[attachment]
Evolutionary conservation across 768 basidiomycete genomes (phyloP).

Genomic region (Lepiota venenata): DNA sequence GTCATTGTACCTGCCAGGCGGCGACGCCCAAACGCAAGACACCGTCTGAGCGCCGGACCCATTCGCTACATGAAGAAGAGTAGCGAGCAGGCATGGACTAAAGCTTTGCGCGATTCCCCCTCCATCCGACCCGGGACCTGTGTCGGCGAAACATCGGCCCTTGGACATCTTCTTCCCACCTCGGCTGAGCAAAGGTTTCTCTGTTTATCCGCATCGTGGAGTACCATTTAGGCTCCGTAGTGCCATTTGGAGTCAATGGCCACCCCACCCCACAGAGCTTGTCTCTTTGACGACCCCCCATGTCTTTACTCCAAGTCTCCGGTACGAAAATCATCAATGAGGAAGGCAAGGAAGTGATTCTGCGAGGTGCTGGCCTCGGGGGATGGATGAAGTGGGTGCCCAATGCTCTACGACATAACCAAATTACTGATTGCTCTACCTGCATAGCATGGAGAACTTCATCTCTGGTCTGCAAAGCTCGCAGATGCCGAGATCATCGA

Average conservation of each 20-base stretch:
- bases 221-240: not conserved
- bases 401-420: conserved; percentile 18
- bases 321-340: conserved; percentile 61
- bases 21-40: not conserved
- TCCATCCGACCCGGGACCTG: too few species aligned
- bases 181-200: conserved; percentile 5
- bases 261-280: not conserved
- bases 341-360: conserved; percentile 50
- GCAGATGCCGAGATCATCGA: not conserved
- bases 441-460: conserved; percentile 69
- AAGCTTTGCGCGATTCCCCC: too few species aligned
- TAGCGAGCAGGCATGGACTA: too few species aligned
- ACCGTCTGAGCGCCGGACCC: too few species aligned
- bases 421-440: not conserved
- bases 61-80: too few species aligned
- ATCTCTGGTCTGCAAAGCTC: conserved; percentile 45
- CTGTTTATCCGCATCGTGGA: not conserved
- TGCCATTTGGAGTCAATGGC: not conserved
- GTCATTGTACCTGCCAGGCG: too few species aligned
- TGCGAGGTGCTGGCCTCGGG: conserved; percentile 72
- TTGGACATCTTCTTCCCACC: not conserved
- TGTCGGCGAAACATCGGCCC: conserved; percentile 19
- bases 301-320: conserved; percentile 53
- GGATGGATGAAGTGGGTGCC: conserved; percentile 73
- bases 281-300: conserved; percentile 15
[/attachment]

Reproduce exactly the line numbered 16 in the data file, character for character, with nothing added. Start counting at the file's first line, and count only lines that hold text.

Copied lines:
- ACCGTCTGAGCGCCGGACCC: too few species aligned